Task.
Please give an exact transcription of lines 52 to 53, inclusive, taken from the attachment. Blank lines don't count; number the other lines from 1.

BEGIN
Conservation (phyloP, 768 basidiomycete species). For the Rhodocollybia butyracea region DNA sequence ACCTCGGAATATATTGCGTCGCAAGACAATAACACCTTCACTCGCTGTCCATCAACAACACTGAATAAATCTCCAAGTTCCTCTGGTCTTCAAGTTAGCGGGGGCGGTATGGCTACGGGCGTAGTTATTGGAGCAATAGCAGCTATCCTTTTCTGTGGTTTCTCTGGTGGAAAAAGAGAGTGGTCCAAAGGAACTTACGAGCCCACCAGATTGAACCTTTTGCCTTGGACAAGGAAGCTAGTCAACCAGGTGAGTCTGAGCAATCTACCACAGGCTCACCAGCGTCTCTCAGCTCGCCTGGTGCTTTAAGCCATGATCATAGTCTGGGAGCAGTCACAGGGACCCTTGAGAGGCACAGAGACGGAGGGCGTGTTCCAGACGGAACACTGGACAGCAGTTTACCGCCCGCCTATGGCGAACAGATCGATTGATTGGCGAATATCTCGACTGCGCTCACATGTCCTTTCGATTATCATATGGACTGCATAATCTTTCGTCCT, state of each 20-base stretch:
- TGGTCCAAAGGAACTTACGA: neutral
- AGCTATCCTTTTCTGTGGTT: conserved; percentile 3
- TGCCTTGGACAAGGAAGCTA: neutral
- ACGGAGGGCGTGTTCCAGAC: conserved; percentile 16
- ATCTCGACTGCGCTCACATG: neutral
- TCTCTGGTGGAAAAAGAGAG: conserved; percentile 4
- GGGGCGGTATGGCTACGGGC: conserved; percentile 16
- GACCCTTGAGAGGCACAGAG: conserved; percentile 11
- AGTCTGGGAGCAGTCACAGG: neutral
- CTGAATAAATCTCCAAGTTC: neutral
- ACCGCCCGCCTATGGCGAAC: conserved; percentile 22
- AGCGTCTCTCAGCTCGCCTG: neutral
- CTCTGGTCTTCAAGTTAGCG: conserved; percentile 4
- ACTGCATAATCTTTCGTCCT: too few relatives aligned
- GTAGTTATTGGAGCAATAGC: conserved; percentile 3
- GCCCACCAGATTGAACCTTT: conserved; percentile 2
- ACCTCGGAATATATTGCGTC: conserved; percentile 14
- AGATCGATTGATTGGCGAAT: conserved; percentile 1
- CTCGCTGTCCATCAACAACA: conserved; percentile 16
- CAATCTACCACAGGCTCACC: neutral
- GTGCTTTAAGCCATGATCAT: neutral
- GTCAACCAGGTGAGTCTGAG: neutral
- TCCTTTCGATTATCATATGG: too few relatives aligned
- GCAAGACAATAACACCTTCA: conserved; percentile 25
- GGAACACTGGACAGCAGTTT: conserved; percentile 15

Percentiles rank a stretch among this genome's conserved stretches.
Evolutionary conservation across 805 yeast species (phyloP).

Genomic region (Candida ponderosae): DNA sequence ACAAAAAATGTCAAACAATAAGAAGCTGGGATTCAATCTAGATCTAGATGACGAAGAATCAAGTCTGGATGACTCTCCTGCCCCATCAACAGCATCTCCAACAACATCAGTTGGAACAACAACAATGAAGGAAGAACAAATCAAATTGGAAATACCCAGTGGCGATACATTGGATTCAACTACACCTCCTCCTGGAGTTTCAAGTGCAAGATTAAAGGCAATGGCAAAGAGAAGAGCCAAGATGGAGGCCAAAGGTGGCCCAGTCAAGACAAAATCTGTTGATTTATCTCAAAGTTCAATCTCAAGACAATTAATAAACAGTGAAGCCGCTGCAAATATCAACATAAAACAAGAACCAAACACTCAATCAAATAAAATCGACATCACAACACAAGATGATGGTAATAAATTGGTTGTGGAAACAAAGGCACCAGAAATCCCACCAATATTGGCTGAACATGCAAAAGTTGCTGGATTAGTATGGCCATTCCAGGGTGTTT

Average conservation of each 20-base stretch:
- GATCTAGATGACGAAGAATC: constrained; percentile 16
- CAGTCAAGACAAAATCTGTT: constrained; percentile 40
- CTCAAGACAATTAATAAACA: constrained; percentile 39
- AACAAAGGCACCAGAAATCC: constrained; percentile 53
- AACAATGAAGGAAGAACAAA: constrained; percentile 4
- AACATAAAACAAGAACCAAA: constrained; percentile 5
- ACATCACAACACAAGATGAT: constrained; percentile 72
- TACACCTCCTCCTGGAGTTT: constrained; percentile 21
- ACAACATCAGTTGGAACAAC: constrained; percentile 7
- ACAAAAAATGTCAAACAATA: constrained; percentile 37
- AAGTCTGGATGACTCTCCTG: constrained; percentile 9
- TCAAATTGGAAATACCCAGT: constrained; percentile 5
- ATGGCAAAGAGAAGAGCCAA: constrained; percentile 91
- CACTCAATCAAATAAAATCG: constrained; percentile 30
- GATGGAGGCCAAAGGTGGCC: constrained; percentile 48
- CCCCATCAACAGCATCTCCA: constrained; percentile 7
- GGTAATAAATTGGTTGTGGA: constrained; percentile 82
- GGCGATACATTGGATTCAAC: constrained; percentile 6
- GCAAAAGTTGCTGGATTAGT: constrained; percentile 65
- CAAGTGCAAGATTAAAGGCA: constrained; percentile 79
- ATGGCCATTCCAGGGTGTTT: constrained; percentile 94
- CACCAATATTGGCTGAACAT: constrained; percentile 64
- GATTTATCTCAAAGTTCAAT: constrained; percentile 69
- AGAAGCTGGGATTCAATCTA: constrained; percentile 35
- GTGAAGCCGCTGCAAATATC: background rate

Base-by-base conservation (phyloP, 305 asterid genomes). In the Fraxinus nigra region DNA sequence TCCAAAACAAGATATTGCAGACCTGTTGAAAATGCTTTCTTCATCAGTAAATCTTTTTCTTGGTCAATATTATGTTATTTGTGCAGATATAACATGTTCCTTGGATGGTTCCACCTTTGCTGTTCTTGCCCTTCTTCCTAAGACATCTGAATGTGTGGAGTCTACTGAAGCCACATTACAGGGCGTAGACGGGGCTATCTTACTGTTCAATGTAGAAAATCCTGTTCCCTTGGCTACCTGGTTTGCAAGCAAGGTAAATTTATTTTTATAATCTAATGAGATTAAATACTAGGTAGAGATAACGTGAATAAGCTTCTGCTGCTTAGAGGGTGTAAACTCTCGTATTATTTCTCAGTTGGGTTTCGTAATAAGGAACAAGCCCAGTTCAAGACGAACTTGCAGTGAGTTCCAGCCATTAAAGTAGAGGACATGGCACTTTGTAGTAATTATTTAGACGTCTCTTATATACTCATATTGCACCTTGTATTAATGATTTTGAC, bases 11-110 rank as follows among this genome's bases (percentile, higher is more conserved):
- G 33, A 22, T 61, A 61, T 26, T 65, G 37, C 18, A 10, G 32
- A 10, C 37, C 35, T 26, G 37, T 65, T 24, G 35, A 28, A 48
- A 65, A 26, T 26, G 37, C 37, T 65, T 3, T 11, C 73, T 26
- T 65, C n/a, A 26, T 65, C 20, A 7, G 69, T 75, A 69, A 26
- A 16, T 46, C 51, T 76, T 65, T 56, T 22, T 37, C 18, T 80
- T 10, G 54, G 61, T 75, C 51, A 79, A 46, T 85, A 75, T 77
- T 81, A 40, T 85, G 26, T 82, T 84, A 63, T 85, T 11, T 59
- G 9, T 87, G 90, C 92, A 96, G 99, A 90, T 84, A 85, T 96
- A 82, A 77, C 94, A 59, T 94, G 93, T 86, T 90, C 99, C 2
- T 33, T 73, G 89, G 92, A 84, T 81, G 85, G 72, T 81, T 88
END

- CACCAATATTGGCTGAACAT: constrained; percentile 64
- GATTTATCTCAAAGTTCAAT: constrained; percentile 69